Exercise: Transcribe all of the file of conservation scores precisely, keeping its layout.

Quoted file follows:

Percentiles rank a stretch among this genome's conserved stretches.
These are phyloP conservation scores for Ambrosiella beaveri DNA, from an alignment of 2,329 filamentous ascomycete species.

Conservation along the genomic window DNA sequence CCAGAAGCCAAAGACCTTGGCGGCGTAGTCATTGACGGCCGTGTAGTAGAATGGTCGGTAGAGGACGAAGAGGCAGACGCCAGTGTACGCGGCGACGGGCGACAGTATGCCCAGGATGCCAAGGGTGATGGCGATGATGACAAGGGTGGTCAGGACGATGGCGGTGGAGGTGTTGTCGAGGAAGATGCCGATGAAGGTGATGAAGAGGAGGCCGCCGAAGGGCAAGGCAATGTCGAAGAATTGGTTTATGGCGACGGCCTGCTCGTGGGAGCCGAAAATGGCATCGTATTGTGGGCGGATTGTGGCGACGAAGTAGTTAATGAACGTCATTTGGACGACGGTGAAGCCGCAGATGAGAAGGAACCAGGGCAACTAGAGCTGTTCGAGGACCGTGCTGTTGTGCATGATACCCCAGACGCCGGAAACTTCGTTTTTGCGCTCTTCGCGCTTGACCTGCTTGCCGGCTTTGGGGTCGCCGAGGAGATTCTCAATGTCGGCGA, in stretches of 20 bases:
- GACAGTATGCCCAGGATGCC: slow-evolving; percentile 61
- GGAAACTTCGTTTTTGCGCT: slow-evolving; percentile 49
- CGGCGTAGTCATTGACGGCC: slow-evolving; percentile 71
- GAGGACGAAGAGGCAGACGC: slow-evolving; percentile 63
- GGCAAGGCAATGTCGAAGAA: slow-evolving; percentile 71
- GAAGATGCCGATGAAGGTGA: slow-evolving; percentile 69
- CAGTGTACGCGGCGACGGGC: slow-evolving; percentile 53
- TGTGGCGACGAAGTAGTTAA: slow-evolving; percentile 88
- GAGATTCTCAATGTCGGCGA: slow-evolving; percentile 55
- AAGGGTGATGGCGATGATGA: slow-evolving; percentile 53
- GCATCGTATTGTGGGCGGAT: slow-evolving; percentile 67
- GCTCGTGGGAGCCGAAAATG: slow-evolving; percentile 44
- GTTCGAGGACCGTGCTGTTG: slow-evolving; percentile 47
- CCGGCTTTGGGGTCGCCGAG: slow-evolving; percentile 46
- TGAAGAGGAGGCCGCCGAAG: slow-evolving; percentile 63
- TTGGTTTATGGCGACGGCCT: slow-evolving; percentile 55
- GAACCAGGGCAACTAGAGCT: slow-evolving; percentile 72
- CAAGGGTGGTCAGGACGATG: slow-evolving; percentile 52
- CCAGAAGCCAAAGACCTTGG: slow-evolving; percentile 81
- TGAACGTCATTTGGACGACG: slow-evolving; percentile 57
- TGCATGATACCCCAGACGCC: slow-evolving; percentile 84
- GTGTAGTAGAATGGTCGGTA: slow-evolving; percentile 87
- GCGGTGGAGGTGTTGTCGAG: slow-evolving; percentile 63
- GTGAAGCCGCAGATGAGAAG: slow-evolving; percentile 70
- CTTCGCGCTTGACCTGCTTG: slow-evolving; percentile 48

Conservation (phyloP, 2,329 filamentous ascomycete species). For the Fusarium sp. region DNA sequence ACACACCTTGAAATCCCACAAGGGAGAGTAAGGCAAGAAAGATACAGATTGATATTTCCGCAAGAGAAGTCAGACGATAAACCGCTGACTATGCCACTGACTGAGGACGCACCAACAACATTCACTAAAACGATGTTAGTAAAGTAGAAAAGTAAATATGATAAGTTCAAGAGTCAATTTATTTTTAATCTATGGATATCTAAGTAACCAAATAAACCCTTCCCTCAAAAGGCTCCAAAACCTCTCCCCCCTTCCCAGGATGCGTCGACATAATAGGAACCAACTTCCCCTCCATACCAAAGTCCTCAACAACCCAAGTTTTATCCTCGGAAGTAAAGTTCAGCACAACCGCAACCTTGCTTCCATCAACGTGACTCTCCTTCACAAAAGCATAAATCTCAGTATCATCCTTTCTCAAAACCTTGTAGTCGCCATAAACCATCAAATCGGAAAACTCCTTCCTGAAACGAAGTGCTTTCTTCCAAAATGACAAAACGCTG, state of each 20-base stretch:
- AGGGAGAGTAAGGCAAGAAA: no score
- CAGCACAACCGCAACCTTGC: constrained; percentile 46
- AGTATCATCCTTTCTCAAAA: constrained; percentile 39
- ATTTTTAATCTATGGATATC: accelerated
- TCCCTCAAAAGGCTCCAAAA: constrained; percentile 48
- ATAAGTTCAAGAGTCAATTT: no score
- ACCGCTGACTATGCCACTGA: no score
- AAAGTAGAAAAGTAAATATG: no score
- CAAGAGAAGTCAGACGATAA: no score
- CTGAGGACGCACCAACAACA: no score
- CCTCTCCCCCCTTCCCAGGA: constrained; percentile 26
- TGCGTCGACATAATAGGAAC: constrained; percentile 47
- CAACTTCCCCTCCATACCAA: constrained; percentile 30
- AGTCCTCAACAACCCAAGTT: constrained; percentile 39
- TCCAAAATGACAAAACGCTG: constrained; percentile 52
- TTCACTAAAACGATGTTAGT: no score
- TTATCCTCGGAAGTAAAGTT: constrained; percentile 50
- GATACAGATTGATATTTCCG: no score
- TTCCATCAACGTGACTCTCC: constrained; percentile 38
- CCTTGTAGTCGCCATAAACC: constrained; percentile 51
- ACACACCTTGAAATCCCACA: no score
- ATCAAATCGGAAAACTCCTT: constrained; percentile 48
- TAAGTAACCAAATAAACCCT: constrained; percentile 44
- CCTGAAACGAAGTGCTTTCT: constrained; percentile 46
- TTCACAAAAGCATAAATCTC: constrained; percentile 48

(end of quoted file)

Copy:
Percentiles rank a stretch among this genome's conserved stretches.
These are phyloP conservation scores for Ambrosiella beaveri DNA, from an alignment of 2,329 filamentous ascomycete species.

Conservation along the genomic window DNA sequence CCAGAAGCCAAAGACCTTGGCGGCGTAGTCATTGACGGCCGTGTAGTAGAATGGTCGGTAGAGGACGAAGAGGCAGACGCCAGTGTACGCGGCGACGGGCGACAGTATGCCCAGGATGCCAAGGGTGATGGCGATGATGACAAGGGTGGTCAGGACGATGGCGGTGGAGGTGTTGTCGAGGAAGATGCCGATGAAGGTGATGAAGAGGAGGCCGCCGAAGGGCAAGGCAATGTCGAAGAATTGGTTTATGGCGACGGCCTGCTCGTGGGAGCCGAAAATGGCATCGTATTGTGGGCGGATTGTGGCGACGAAGTAGTTAATGAACGTCATTTGGACGACGGTGAAGCCGCAGATGAGAAGGAACCAGGGCAACTAGAGCTGTTCGAGGACCGTGCTGTTGTGCATGATACCCCAGACGCCGGAAACTTCGTTTTTGCGCTCTTCGCGCTTGACCTGCTTGCCGGCTTTGGGGTCGCCGAGGAGATTCTCAATGTCGGCGA, in stretches of 20 bases:
- GACAGTATGCCCAGGATGCC: slow-evolving; percentile 61
- GGAAACTTCGTTTTTGCGCT: slow-evolving; percentile 49
- CGGCGTAGTCATTGACGGCC: slow-evolving; percentile 71
- GAGGACGAAGAGGCAGACGC: slow-evolving; percentile 63
- GGCAAGGCAATGTCGAAGAA: slow-evolving; percentile 71
- GAAGATGCCGATGAAGGTGA: slow-evolving; percentile 69
- CAGTGTACGCGGCGACGGGC: slow-evolving; percentile 53
- TGTGGCGACGAAGTAGTTAA: slow-evolving; percentile 88
- GAGATTCTCAATGTCGGCGA: slow-evolving; percentile 55
- AAGGGTGATGGCGATGATGA: slow-evolving; percentile 53
- GCATCGTATTGTGGGCGGAT: slow-evolving; percentile 67
- GCTCGTGGGAGCCGAAAATG: slow-evolving; percentile 44
- GTTCGAGGACCGTGCTGTTG: slow-evolving; percentile 47
- CCGGCTTTGGGGTCGCCGAG: slow-evolving; percentile 46
- TGAAGAGGAGGCCGCCGAAG: slow-evolving; percentile 63
- TTGGTTTATGGCGACGGCCT: slow-evolving; percentile 55
- GAACCAGGGCAACTAGAGCT: slow-evolving; percentile 72
- CAAGGGTGGTCAGGACGATG: slow-evolving; percentile 52
- CCAGAAGCCAAAGACCTTGG: slow-evolving; percentile 81
- TGAACGTCATTTGGACGACG: slow-evolving; percentile 57
- TGCATGATACCCCAGACGCC: slow-evolving; percentile 84
- GTGTAGTAGAATGGTCGGTA: slow-evolving; percentile 87
- GCGGTGGAGGTGTTGTCGAG: slow-evolving; percentile 63
- GTGAAGCCGCAGATGAGAAG: slow-evolving; percentile 70
- CTTCGCGCTTGACCTGCTTG: slow-evolving; percentile 48

Conservation (phyloP, 2,329 filamentous ascomycete species). For the Fusarium sp. region DNA sequence ACACACCTTGAAATCCCACAAGGGAGAGTAAGGCAAGAAAGATACAGATTGATATTTCCGCAAGAGAAGTCAGACGATAAACCGCTGACTATGCCACTGACTGAGGACGCACCAACAACATTCACTAAAACGATGTTAGTAAAGTAGAAAAGTAAATATGATAAGTTCAAGAGTCAATTTATTTTTAATCTATGGATATCTAAGTAACCAAATAAACCCTTCCCTCAAAAGGCTCCAAAACCTCTCCCCCCTTCCCAGGATGCGTCGACATAATAGGAACCAACTTCCCCTCCATACCAAAGTCCTCAACAACCCAAGTTTTATCCTCGGAAGTAAAGTTCAGCACAACCGCAACCTTGCTTCCATCAACGTGACTCTCCTTCACAAAAGCATAAATCTCAGTATCATCCTTTCTCAAAACCTTGTAGTCGCCATAAACCATCAAATCGGAAAACTCCTTCCTGAAACGAAGTGCTTTCTTCCAAAATGACAAAACGCTG, state of each 20-base stretch:
- AGGGAGAGTAAGGCAAGAAA: no score
- CAGCACAACCGCAACCTTGC: constrained; percentile 46
- AGTATCATCCTTTCTCAAAA: constrained; percentile 39
- ATTTTTAATCTATGGATATC: accelerated
- TCCCTCAAAAGGCTCCAAAA: constrained; percentile 48
- ATAAGTTCAAGAGTCAATTT: no score
- ACCGCTGACTATGCCACTGA: no score
- AAAGTAGAAAAGTAAATATG: no score
- CAAGAGAAGTCAGACGATAA: no score
- CTGAGGACGCACCAACAACA: no score
- CCTCTCCCCCCTTCCCAGGA: constrained; percentile 26
- TGCGTCGACATAATAGGAAC: constrained; percentile 47
- CAACTTCCCCTCCATACCAA: constrained; percentile 30
- AGTCCTCAACAACCCAAGTT: constrained; percentile 39
- TCCAAAATGACAAAACGCTG: constrained; percentile 52
- TTCACTAAAACGATGTTAGT: no score
- TTATCCTCGGAAGTAAAGTT: constrained; percentile 50
- GATACAGATTGATATTTCCG: no score
- TTCCATCAACGTGACTCTCC: constrained; percentile 38
- CCTTGTAGTCGCCATAAACC: constrained; percentile 51
- ACACACCTTGAAATCCCACA: no score
- ATCAAATCGGAAAACTCCTT: constrained; percentile 48
- TAAGTAACCAAATAAACCCT: constrained; percentile 44
- CCTGAAACGAAGTGCTTTCT: constrained; percentile 46
- TTCACAAAAGCATAAATCTC: constrained; percentile 48